Many pharma companies are opting for modular manufacturing capabilities to produce a wide variety of products from a single facility. Such an approach offers several advantages, such as accelerated equipment commissioning, faster changeovers, high versatility, and improved overall equipment effectiveness (OEE). The ‘’ballroom’’ concept of modular manufacturing involves using a large manufacturing area with no fixed equipment. The existing facility is broken down into modules to facilitate standardisation, simplified processes, re-use of designs, and actual modules in different implementations. The ballroom concept provides many benefits such as plug-and-play functionality, lower capital costs, a small manufacturing footprint, and reduced need for dedicated cleanroom space. Another concept of modular manufacturing is prefabricated manufacturing pods. These podular equipment systems are movable, faster to build, and can be assembled into multiple configurations. 

  • Data-driven manufacturing  

The evolution of industrial revolution 4.0 is shifting the paradigm of traditional pharma manufacturing. The ‘’big data’’ and ‘’IoT’’ platforms provide excellent opportunities to the pharma manufacturers to convert the routine operational data into valuable insights and intelligence. Based on this knowledge, pharma companies can adopt proactive management mode and develop new strategies to optimise production and mitigate risks. With real-time process visibility, manufacturers can control the operations more efficiently and do better planning.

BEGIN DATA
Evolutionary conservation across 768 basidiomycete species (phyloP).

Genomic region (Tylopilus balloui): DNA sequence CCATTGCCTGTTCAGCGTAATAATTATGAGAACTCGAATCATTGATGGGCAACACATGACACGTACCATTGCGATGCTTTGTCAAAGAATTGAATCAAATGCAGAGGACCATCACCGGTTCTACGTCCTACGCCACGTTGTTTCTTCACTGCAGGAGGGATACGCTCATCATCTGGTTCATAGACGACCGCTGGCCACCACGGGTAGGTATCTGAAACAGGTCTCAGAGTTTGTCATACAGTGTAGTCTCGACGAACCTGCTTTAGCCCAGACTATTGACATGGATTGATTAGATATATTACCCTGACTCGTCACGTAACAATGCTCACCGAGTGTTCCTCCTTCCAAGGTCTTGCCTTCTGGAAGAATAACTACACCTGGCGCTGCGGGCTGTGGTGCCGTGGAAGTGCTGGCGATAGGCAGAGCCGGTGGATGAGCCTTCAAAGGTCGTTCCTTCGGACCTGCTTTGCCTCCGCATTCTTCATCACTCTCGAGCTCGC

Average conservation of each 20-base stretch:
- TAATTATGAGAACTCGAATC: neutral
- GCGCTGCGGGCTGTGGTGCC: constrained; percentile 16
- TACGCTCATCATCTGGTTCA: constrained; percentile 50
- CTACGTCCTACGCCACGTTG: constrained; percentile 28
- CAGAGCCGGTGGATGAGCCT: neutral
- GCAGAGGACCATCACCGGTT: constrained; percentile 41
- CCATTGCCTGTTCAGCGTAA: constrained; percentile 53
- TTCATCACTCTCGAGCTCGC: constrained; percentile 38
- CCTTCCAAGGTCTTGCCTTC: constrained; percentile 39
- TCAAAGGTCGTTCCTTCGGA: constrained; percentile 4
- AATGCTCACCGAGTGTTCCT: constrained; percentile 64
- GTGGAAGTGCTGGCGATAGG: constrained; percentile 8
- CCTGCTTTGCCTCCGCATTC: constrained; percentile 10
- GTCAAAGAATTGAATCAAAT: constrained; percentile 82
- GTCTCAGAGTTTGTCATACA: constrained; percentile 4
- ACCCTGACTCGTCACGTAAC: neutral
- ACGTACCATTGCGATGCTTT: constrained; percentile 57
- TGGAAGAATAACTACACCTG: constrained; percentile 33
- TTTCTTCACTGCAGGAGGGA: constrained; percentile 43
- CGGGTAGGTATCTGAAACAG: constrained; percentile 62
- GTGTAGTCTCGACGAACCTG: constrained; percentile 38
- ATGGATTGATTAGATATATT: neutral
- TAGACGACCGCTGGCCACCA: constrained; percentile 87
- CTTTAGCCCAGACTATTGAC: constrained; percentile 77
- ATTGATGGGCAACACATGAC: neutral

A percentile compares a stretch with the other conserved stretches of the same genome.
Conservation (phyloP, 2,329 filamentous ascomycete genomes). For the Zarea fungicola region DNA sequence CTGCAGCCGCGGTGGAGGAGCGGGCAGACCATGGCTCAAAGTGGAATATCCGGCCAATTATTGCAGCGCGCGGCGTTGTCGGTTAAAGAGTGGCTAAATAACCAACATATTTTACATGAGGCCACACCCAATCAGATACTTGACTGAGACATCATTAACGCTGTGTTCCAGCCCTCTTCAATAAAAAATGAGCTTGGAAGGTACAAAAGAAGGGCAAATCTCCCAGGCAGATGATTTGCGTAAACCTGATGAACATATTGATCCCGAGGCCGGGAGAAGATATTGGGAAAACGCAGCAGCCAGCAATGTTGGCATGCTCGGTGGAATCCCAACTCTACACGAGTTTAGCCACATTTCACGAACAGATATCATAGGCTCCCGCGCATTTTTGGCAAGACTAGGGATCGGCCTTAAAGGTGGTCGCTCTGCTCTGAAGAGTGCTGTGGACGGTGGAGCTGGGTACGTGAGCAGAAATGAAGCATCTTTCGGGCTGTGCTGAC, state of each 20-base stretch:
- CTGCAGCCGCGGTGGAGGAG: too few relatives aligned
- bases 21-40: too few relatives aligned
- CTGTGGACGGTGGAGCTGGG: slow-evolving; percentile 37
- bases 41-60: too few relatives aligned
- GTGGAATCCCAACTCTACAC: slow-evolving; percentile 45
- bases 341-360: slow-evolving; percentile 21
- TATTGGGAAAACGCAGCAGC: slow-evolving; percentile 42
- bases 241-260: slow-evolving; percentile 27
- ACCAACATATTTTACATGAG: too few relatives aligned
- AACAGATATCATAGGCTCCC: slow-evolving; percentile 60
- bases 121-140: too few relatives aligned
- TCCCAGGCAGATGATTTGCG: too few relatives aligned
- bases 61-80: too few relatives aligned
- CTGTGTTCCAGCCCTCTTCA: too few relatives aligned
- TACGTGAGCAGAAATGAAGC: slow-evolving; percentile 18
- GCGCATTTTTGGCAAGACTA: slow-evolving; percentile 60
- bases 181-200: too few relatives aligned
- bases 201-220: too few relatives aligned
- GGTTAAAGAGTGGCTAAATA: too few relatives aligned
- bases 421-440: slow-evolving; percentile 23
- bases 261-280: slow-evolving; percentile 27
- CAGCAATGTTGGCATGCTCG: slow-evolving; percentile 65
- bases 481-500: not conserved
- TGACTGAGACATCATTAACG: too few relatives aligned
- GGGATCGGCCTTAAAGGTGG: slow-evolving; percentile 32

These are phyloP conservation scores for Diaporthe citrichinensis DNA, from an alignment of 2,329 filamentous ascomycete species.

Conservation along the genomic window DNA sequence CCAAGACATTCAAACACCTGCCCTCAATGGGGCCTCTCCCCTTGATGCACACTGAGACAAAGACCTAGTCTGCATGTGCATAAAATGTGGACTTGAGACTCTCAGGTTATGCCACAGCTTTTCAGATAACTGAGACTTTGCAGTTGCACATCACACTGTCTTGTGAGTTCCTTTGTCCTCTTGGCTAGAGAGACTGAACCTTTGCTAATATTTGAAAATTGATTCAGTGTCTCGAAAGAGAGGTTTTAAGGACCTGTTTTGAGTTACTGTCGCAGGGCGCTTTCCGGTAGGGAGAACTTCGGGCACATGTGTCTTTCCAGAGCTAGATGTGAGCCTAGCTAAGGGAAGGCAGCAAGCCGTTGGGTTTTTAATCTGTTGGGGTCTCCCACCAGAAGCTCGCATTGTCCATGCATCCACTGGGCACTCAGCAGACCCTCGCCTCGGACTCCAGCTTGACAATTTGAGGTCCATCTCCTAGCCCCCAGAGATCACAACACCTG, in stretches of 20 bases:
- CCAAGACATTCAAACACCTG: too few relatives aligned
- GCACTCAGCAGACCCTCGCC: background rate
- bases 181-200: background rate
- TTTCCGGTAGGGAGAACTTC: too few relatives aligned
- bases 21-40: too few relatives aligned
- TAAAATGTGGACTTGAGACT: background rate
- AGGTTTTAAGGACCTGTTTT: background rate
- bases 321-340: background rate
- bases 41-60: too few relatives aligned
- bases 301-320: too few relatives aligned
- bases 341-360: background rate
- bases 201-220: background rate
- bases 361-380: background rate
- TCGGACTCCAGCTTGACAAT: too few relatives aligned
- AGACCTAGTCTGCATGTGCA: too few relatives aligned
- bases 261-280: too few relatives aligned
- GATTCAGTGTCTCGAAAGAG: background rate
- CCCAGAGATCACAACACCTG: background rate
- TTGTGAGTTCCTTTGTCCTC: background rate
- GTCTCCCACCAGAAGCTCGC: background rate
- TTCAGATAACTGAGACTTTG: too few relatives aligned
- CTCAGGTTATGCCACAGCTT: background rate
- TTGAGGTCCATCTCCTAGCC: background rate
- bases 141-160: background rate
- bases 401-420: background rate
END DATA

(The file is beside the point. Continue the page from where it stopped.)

• Singleuse manufacturingThis technology has proved invaluable for manufacturing biopharmaceuticals. Single-use bioreactors are relatively quick and easy to install and are now widely replacing the traditional large steel-tank bioreactors. The fluctuations in the market demands can be easily accommodated by expanding or reducing the capacity of single-use bioreactors in a timely manner. Product changeovers and cleaning are faster than steel tanks, thus allowing the rapid start of a new production batch.   
  • Continuous manufacturing Compact-scale, capable of integration with in-line process analytical techniques, and highly adaptable, continuous manufacturing is becoming quite popular amongst pharma manufacturers. The inherent flexibility of continuous manufacturing allows a large quantity of product manufacturing within a much lesser time than a conventional setup. Pharma manufacturers can supply the product in response to just-in-time market requirements instead of maintaining extensive inventories to meet the spikes in demand. 

The way forward 

The diverse, complex product portfolios and uncertain, volatile market scenarios have forced pharma manufacturers to consider one more factor along with time and cost – flexibility. Fortunately, the progress in technology and the rise of IoT platforms have provided the pharma industry enough means to develop new strategic manufacturing concepts that would meet the current challenges. Flexible manufacturing definitely has the potential to accommodate the future demands of the pharma manufacturing set up and take it to the next level with outstanding results. The only question is how much the pharma industry is ready to embrace this new approach.